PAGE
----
Ray Davies and The Crouch End Festival Chorus - The Kinks Choral Collection
Richard Wink 22/07/2009
I never envisaged that one day I would be writing a review that would attack Ray Davies, but here goes nothing. This is one of the most pointless albums I have ever listened to, on this album Ray Davies effectively becomes a masochist and slaughters every one of his classics, working on the mindset that as he created them, now he can destroy them.
The Crouch End Festival Chorus worked alongside Davies during BBC's hit and miss Electric Proms, what might work on a one off special occasion doesn't work on disc. This isn't Metallica and the San Francisco Symphony; the classics don't take on a new life, and pointedly almost from the opening track the chorus become a redundant sideshow. Effectively Ray is giving credit to a noble group of backing singers.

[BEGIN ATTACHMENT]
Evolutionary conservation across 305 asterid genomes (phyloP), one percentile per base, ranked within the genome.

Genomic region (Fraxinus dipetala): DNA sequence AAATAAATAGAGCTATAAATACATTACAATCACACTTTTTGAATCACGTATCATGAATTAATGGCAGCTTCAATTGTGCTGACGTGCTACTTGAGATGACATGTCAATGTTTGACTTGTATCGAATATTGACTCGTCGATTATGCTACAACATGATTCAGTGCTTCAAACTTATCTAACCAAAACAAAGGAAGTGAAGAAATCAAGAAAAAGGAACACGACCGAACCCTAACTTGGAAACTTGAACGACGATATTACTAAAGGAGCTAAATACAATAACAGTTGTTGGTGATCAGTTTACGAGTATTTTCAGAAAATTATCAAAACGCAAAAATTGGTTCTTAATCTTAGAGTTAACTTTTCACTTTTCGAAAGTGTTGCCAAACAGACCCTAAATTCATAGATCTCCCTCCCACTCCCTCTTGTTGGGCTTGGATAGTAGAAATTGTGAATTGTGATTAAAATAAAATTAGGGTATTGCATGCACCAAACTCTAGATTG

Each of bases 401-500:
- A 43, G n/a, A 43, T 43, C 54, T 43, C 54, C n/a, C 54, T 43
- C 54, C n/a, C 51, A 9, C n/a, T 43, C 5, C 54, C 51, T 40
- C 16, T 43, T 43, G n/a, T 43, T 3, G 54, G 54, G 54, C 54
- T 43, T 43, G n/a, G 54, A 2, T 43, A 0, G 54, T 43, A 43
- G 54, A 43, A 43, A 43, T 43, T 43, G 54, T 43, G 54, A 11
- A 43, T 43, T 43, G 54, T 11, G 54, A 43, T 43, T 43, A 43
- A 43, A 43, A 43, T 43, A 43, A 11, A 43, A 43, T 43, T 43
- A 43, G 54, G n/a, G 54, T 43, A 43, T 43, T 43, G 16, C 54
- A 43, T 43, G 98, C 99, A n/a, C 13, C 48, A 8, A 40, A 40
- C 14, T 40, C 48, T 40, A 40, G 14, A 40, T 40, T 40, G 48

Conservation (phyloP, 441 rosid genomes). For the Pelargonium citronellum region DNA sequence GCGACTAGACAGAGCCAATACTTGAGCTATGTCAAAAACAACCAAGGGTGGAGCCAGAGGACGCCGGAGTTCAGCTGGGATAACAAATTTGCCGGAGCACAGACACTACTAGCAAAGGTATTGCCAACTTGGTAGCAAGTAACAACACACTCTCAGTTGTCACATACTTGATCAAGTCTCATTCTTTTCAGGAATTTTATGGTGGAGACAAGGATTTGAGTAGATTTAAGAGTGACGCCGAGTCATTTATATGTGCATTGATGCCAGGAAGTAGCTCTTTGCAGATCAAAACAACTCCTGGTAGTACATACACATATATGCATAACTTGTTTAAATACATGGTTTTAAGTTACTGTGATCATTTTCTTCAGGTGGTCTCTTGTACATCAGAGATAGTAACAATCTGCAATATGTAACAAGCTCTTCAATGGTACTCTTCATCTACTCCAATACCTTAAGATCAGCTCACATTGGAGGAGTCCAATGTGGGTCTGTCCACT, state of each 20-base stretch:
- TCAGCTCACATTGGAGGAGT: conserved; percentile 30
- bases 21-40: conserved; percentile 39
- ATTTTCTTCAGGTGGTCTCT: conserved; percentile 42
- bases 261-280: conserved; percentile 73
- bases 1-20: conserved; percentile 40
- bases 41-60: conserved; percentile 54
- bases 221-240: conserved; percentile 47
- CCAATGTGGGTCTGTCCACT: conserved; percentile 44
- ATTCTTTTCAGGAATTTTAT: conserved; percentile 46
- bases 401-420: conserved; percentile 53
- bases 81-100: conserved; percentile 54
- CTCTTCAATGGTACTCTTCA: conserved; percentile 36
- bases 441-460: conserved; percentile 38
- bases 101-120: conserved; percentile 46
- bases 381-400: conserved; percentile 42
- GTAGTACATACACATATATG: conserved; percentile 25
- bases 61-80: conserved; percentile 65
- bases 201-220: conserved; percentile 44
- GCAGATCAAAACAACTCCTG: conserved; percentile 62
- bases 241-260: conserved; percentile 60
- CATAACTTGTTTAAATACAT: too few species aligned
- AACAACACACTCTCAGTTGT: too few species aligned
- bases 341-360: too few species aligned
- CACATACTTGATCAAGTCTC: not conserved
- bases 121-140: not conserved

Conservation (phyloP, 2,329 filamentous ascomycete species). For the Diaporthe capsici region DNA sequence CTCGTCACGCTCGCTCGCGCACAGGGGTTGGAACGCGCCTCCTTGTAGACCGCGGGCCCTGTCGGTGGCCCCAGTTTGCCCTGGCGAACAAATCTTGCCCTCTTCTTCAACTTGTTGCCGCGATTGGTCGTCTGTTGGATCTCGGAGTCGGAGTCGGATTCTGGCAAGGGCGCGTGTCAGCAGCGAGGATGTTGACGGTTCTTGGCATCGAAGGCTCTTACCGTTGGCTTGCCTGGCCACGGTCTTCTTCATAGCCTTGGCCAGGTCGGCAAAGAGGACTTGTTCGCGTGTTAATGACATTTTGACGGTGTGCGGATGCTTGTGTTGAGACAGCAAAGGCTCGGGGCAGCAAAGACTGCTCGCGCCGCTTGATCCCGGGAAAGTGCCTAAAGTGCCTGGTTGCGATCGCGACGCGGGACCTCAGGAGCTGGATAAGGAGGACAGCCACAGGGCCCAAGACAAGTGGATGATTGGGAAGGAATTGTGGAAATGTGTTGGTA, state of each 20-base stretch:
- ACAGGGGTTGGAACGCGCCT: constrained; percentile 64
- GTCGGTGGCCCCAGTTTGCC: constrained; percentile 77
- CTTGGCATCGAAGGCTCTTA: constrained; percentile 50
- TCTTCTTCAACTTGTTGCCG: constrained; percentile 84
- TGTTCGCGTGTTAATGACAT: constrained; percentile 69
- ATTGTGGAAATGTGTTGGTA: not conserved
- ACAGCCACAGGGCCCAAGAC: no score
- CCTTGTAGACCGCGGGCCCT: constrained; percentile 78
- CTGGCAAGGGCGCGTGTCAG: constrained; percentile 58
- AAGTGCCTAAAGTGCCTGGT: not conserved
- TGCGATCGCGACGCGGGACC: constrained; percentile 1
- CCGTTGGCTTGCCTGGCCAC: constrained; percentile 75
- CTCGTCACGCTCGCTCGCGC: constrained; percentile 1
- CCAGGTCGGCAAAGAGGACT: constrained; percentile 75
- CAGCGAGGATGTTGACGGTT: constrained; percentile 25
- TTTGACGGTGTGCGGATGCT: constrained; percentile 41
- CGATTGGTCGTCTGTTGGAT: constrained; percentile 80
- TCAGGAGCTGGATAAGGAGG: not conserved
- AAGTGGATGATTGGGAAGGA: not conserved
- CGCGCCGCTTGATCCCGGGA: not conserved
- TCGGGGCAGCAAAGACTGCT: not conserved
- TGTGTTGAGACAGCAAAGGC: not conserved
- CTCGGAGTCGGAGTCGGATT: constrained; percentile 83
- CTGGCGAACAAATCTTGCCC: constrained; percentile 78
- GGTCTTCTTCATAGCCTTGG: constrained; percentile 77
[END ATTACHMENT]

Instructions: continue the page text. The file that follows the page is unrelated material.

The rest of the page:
Tacky is a word you would use, the inclusion of a medley of songs from The Village Green Preservation Society, and the tediously average 'Working Man's Café' drags the album into unparalleled levels of self-indulgence. The harder edged tracks like 'You Really Got Me' and 'All Day and All of the Night' are sanded down by the chorus. Not one song benefits from getting reinterpreted.
Davies is one of British music histories greatest songwriters, he sits close to Lennon and McCartney, but at this stage of his career you would like to believe he could produce some respectable new material, whilst at the same time ageing ungracefully like Leonard Cohen, Bob Dylan or Tom Waits, noble veterans with a little bit of devil and grit in their repertoire. If he is to dabble, then he could do what Johnny Cash did and make an album of unlikely covers. The worry is that Davies' vocals are wayward, flat and cracking in places; you can only hope this isn't the last thing he records because it would be a shame to end on such a weary note.
The Kinks Choral Collection is one for the completists only.